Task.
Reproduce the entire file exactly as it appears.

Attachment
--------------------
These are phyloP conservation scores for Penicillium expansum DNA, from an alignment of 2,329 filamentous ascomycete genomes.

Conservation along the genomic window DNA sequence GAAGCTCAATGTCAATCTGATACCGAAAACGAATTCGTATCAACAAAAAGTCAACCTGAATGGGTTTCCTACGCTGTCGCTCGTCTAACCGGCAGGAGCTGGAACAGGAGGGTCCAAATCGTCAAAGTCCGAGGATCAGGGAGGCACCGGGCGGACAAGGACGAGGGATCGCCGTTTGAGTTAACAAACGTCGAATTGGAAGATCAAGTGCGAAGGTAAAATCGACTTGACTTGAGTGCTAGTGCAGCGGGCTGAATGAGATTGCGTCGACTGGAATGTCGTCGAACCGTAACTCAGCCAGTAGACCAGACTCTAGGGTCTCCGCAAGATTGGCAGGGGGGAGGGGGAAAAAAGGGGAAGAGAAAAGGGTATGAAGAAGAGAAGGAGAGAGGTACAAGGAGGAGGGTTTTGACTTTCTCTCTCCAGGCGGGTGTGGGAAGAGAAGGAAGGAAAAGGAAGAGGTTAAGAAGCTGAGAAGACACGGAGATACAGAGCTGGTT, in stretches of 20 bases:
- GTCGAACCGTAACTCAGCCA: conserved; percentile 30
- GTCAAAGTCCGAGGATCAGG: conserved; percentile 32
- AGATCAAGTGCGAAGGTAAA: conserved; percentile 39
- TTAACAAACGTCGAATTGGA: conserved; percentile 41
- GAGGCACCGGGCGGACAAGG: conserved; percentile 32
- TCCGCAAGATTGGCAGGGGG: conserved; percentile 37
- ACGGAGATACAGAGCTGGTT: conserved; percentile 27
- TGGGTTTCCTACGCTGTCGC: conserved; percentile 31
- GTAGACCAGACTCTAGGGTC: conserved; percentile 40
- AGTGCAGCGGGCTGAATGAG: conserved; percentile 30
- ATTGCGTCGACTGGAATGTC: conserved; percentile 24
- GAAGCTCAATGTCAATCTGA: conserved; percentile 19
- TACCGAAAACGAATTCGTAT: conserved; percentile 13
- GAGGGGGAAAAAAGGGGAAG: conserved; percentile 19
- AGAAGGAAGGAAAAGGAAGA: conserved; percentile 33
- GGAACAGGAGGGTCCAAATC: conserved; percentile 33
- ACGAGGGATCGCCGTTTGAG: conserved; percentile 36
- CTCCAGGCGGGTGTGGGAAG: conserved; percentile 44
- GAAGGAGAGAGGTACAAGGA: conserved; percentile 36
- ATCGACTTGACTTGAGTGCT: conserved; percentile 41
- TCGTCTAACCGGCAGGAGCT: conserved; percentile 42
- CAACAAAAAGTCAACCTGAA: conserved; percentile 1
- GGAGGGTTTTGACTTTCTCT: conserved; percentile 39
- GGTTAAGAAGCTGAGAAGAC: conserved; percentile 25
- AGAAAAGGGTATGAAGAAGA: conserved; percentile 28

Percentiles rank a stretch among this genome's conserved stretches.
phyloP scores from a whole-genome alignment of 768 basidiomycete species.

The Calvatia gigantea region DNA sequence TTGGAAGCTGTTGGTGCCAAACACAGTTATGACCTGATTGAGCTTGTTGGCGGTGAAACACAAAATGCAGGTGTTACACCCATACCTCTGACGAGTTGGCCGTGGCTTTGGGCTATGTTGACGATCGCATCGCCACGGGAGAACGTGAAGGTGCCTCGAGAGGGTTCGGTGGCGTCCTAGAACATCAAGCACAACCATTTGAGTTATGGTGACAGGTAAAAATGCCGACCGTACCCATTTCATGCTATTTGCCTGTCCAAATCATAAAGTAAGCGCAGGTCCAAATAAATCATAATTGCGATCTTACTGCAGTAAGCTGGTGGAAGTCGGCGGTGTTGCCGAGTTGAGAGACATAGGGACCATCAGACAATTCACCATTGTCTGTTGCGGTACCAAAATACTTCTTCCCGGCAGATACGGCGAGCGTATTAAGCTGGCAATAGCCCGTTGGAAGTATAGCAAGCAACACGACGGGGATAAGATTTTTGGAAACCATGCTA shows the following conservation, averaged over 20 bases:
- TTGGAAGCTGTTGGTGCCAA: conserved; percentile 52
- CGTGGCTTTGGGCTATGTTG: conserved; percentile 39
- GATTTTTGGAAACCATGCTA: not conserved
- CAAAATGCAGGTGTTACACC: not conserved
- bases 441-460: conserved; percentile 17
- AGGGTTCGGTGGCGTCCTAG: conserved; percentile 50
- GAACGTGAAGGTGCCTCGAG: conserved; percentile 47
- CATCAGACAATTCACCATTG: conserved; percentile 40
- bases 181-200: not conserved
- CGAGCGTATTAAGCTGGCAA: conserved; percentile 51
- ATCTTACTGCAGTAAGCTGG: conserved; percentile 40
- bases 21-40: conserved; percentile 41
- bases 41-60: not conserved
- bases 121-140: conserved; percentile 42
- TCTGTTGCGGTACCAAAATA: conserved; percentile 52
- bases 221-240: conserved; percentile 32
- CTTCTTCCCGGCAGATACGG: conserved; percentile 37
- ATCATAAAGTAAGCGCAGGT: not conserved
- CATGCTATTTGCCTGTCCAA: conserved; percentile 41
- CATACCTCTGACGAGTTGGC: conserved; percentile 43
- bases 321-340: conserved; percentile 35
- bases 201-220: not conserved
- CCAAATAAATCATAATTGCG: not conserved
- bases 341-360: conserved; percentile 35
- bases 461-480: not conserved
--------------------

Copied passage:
These are phyloP conservation scores for Penicillium expansum DNA, from an alignment of 2,329 filamentous ascomycete genomes.

Conservation along the genomic window DNA sequence GAAGCTCAATGTCAATCTGATACCGAAAACGAATTCGTATCAACAAAAAGTCAACCTGAATGGGTTTCCTACGCTGTCGCTCGTCTAACCGGCAGGAGCTGGAACAGGAGGGTCCAAATCGTCAAAGTCCGAGGATCAGGGAGGCACCGGGCGGACAAGGACGAGGGATCGCCGTTTGAGTTAACAAACGTCGAATTGGAAGATCAAGTGCGAAGGTAAAATCGACTTGACTTGAGTGCTAGTGCAGCGGGCTGAATGAGATTGCGTCGACTGGAATGTCGTCGAACCGTAACTCAGCCAGTAGACCAGACTCTAGGGTCTCCGCAAGATTGGCAGGGGGGAGGGGGAAAAAAGGGGAAGAGAAAAGGGTATGAAGAAGAGAAGGAGAGAGGTACAAGGAGGAGGGTTTTGACTTTCTCTCTCCAGGCGGGTGTGGGAAGAGAAGGAAGGAAAAGGAAGAGGTTAAGAAGCTGAGAAGACACGGAGATACAGAGCTGGTT, in stretches of 20 bases:
- GTCGAACCGTAACTCAGCCA: conserved; percentile 30
- GTCAAAGTCCGAGGATCAGG: conserved; percentile 32
- AGATCAAGTGCGAAGGTAAA: conserved; percentile 39
- TTAACAAACGTCGAATTGGA: conserved; percentile 41
- GAGGCACCGGGCGGACAAGG: conserved; percentile 32
- TCCGCAAGATTGGCAGGGGG: conserved; percentile 37
- ACGGAGATACAGAGCTGGTT: conserved; percentile 27
- TGGGTTTCCTACGCTGTCGC: conserved; percentile 31
- GTAGACCAGACTCTAGGGTC: conserved; percentile 40
- AGTGCAGCGGGCTGAATGAG: conserved; percentile 30
- ATTGCGTCGACTGGAATGTC: conserved; percentile 24
- GAAGCTCAATGTCAATCTGA: conserved; percentile 19
- TACCGAAAACGAATTCGTAT: conserved; percentile 13
- GAGGGGGAAAAAAGGGGAAG: conserved; percentile 19
- AGAAGGAAGGAAAAGGAAGA: conserved; percentile 33
- GGAACAGGAGGGTCCAAATC: conserved; percentile 33
- ACGAGGGATCGCCGTTTGAG: conserved; percentile 36
- CTCCAGGCGGGTGTGGGAAG: conserved; percentile 44
- GAAGGAGAGAGGTACAAGGA: conserved; percentile 36
- ATCGACTTGACTTGAGTGCT: conserved; percentile 41
- TCGTCTAACCGGCAGGAGCT: conserved; percentile 42
- CAACAAAAAGTCAACCTGAA: conserved; percentile 1
- GGAGGGTTTTGACTTTCTCT: conserved; percentile 39
- GGTTAAGAAGCTGAGAAGAC: conserved; percentile 25
- AGAAAAGGGTATGAAGAAGA: conserved; percentile 28

Percentiles rank a stretch among this genome's conserved stretches.
phyloP scores from a whole-genome alignment of 768 basidiomycete species.

The Calvatia gigantea region DNA sequence TTGGAAGCTGTTGGTGCCAAACACAGTTATGACCTGATTGAGCTTGTTGGCGGTGAAACACAAAATGCAGGTGTTACACCCATACCTCTGACGAGTTGGCCGTGGCTTTGGGCTATGTTGACGATCGCATCGCCACGGGAGAACGTGAAGGTGCCTCGAGAGGGTTCGGTGGCGTCCTAGAACATCAAGCACAACCATTTGAGTTATGGTGACAGGTAAAAATGCCGACCGTACCCATTTCATGCTATTTGCCTGTCCAAATCATAAAGTAAGCGCAGGTCCAAATAAATCATAATTGCGATCTTACTGCAGTAAGCTGGTGGAAGTCGGCGGTGTTGCCGAGTTGAGAGACATAGGGACCATCAGACAATTCACCATTGTCTGTTGCGGTACCAAAATACTTCTTCCCGGCAGATACGGCGAGCGTATTAAGCTGGCAATAGCCCGTTGGAAGTATAGCAAGCAACACGACGGGGATAAGATTTTTGGAAACCATGCTA shows the following conservation, averaged over 20 bases:
- TTGGAAGCTGTTGGTGCCAA: conserved; percentile 52
- CGTGGCTTTGGGCTATGTTG: conserved; percentile 39
- GATTTTTGGAAACCATGCTA: not conserved
- CAAAATGCAGGTGTTACACC: not conserved
- bases 441-460: conserved; percentile 17
- AGGGTTCGGTGGCGTCCTAG: conserved; percentile 50
- GAACGTGAAGGTGCCTCGAG: conserved; percentile 47
- CATCAGACAATTCACCATTG: conserved; percentile 40
- bases 181-200: not conserved
- CGAGCGTATTAAGCTGGCAA: conserved; percentile 51
- ATCTTACTGCAGTAAGCTGG: conserved; percentile 40
- bases 21-40: conserved; percentile 41
- bases 41-60: not conserved
- bases 121-140: conserved; percentile 42
- TCTGTTGCGGTACCAAAATA: conserved; percentile 52
- bases 221-240: conserved; percentile 32
- CTTCTTCCCGGCAGATACGG: conserved; percentile 37
- ATCATAAAGTAAGCGCAGGT: not conserved
- CATGCTATTTGCCTGTCCAA: conserved; percentile 41
- CATACCTCTGACGAGTTGGC: conserved; percentile 43
- bases 321-340: conserved; percentile 35
- bases 201-220: not conserved
- CCAAATAAATCATAATTGCG: not conserved
- bases 341-360: conserved; percentile 35
- bases 461-480: not conserved